Wicks are an important component in candle making. Commercially prepared wicks come in a variety of sizes, including several specialist candle wicks. But, what if we teach you how to make a wick for a candle?
Manufacturing your own allows you to manufacture bespoke wicks to accommodate specialty candles of varying diameters. You can have it customized to your preference. Simply follow these simple steps to make wicks for your handmade candles.
How to Make a Wick for a Candle
Steps on How to Make a Wick for a Candle
Determine the thickness and length of the wick. Small candles work well with single wicks, however bigger candles require a wick constructed of three braided strands of twine. To make the candle burn evenly, larger candles may require two or three braided wicks spaced apart.
Measure and cut the rope. Cut it about three inches longer than the height of the candle for a single wick. If you want to braid a wick, cut three equal strands of twine.
Make it four inches longer than the height of the candle the wick will be used for. You’ll ultimately cut your wick to the proper size after your candle is finished. But this way you won’t end up with one that’s too short.
In a mixing basin, whisk together the warm water, boric acid powder, and salt. Soak the twine lengths in the solution for at least eight hours, and up to 24 hours. Allow the twine to dry completely after taking it from the solution; this might take up to 48 hours.
Hang or drape the wicks to allow air to circulate them and speed up the drying process. As the wicks dry, little white crystals will form on them. These are safe, but you can carefully brush them off if you prefer.
Melt some of your chosen wax slowly in a double boiler. You’ll need enough to cover your strings or braid. Any excess wax may be remelted the next time you wish to manufacture additional wicks.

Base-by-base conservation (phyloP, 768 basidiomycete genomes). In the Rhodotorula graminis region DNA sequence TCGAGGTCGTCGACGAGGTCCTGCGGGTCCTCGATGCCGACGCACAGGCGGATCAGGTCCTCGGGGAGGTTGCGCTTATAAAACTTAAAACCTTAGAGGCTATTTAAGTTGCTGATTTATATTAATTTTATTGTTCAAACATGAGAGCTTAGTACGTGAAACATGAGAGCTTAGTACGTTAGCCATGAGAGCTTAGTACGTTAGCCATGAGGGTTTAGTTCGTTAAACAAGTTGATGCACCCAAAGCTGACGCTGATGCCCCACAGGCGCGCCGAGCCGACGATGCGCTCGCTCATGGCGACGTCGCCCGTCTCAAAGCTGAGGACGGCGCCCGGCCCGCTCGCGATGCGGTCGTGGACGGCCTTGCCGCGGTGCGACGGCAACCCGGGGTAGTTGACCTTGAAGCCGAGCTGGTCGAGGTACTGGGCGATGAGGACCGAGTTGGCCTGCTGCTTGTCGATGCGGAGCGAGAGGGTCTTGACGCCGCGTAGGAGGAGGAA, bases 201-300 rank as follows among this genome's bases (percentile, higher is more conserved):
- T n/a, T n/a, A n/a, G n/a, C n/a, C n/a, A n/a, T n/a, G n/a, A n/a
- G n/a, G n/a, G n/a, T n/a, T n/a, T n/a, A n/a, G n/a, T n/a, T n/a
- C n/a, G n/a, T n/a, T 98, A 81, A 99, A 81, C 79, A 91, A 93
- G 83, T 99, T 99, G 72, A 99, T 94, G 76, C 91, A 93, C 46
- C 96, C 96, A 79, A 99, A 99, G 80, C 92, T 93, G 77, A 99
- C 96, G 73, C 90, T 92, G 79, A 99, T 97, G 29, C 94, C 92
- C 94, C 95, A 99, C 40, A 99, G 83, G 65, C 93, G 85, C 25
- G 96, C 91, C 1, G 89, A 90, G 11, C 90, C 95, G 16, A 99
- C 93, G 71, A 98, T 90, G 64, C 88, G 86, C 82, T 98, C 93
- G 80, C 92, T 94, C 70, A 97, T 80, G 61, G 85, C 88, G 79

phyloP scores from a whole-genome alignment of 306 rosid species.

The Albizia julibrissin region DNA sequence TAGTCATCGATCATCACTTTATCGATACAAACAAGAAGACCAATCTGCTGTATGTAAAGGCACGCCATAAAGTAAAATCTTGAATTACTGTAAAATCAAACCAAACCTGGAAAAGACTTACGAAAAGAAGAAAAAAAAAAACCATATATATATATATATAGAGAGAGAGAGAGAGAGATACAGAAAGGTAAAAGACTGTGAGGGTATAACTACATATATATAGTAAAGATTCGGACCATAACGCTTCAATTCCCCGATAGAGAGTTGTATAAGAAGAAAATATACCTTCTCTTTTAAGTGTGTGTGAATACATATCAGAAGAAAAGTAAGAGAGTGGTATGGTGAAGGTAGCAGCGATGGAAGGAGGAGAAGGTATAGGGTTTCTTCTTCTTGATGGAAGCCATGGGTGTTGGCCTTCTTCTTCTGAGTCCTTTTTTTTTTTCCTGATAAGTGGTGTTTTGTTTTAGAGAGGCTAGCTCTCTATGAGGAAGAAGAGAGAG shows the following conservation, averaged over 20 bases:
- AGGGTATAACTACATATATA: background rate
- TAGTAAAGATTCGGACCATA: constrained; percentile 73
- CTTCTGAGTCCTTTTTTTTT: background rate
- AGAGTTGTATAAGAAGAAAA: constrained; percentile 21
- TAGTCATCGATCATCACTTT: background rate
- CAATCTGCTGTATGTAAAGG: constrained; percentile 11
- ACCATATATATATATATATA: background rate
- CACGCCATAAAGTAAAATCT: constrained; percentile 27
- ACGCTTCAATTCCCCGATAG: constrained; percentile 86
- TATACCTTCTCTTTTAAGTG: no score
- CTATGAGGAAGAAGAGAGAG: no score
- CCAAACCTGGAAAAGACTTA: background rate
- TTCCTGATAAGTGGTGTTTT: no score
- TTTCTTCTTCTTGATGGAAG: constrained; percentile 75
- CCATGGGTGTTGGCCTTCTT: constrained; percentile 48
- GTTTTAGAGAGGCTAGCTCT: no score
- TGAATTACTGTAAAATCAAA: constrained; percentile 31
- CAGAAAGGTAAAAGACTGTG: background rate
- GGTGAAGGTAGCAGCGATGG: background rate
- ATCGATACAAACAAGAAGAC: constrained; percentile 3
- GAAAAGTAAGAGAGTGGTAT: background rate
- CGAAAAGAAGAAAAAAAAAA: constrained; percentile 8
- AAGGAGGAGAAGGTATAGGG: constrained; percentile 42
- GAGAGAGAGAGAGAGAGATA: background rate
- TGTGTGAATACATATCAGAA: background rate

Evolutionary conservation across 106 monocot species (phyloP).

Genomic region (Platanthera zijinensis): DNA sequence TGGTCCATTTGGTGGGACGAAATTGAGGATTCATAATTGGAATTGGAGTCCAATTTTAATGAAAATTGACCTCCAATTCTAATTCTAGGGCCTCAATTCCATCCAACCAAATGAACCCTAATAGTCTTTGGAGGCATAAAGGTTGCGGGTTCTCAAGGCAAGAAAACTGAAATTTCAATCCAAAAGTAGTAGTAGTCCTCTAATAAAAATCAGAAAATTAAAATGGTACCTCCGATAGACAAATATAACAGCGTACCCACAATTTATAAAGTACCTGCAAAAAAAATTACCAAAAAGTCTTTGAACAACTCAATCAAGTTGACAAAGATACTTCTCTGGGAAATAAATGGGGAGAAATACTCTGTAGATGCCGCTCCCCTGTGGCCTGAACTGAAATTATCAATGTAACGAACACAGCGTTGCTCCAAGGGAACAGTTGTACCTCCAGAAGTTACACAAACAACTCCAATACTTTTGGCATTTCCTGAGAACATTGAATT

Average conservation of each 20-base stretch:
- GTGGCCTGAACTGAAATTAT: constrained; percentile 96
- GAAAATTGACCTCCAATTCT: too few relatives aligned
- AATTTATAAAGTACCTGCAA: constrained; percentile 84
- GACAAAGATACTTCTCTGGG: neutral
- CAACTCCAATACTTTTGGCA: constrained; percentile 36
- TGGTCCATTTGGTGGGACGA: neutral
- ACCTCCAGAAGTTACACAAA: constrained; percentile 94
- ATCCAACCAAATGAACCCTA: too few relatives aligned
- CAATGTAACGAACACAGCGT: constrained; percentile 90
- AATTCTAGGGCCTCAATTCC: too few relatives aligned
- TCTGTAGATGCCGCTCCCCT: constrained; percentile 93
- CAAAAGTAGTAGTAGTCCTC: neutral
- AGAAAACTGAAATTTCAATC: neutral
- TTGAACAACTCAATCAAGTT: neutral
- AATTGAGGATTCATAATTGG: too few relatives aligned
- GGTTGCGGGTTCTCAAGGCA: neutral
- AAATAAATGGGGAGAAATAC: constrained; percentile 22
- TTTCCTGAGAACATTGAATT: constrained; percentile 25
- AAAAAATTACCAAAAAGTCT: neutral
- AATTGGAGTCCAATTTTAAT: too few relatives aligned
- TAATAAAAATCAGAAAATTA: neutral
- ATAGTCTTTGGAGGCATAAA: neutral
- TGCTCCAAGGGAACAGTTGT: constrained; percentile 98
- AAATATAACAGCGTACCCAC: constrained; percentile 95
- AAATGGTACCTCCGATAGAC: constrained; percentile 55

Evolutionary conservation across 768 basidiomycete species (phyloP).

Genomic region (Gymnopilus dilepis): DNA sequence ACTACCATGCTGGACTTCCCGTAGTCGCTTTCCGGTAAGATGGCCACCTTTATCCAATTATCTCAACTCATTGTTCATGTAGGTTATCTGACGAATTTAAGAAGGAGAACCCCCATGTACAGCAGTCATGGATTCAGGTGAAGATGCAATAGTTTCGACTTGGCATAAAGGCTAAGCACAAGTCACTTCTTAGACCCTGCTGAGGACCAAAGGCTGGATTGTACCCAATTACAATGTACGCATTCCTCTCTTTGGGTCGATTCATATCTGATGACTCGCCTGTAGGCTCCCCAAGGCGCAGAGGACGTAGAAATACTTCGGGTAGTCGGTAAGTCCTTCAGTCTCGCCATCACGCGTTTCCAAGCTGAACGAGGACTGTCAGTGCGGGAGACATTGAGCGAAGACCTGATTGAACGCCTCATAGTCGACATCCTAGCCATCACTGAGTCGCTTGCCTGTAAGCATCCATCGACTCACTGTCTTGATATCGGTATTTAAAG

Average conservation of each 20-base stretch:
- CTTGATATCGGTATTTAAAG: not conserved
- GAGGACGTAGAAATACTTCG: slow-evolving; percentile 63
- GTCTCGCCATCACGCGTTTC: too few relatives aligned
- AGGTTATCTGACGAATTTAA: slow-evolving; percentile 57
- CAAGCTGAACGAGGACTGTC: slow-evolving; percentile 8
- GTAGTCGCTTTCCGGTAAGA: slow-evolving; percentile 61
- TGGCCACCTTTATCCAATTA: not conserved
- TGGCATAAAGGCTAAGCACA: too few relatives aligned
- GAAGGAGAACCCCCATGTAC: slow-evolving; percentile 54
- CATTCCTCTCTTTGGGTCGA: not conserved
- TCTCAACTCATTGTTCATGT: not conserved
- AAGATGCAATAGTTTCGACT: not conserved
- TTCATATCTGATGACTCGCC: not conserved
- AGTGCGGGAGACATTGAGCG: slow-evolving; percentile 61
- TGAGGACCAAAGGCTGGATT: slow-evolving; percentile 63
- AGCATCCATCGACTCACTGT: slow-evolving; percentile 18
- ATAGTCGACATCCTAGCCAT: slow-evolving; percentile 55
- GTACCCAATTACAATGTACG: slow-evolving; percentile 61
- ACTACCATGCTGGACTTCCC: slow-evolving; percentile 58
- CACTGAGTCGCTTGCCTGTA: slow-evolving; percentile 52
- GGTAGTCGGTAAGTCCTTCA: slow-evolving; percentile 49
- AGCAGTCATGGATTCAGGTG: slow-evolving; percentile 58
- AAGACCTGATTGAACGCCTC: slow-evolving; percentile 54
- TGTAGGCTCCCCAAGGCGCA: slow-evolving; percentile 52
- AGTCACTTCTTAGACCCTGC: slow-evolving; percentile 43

Next is coating the twine. To coat the twine, soak it for approximately a minute. Because the twine does not “absorb” the wax, a lengthier soaking period is not required.
An alternative approach is to just hold the string with tongs. Then dip it several times into the wax to coat it. Then hang the string for it to dry.
Pull each length of twine out of the wax with tongs to protect your fingers. Allow it to drip for a second to remove excess wax, and then hang it to cool. You may carefully straighten the wick as the wax cools and before it solidifies.
It is so that it is straight when the wax is finally hardened. Allow the wax to solidify and set. But what if you want to add a wick tab to the bottom of your wick?
You can do this if you thread it through the center aperture. Then, crimp it tight using needle-nose pliers. Keep the completed wicks in a cool, dry location.
Tips on How to Make a Wick for a Candle
Manufacturing your wicks, like making candles, might require some trial and error. It is not always right away for you to produce wicks that burn properly with your candles. Keep these pointers in mind while you experiment with fresh DIY wicks.
We all go through some challenges when we try something new, right? We don’t always get things the right way on the first try. That is why here are some tips for you on how to make a wick for a candle.
There’s no need to let the wick dry entirely after the initial dip into the heated wax. Especially if you’re manufacturing dipped candles step six above. Then, using basic wax or colored and/or scented wax, dip the wicks as you would with store-bought wicks.
Single-strand wicks can be used in tea lights, votives, taper candles, and even tall, thin pillars. Braid three or four strands of twine together before soaking for broader or bigger candles. In general, the thicker the wick, the bigger the candle.
Candles with a large surface area should utilize more than one braided wick. Distribute them so that the wicks are evenly distributed around the candle. That is why you see some scented candles on bath and body works with three wicks!
If you like, you can replace Borax powder with the boric acid in the solution. The only difference is that when employing Borax, the flame may burn with a little bluish color.
Conclusion on How to Make a Wick for a Candle
There are a lot of things to consider in making candle wicks. It is not as simple as placing a regular string on your candle. So, are you ready to make your own now that you know how to make a wick for a candle? Check out more of our candle articles!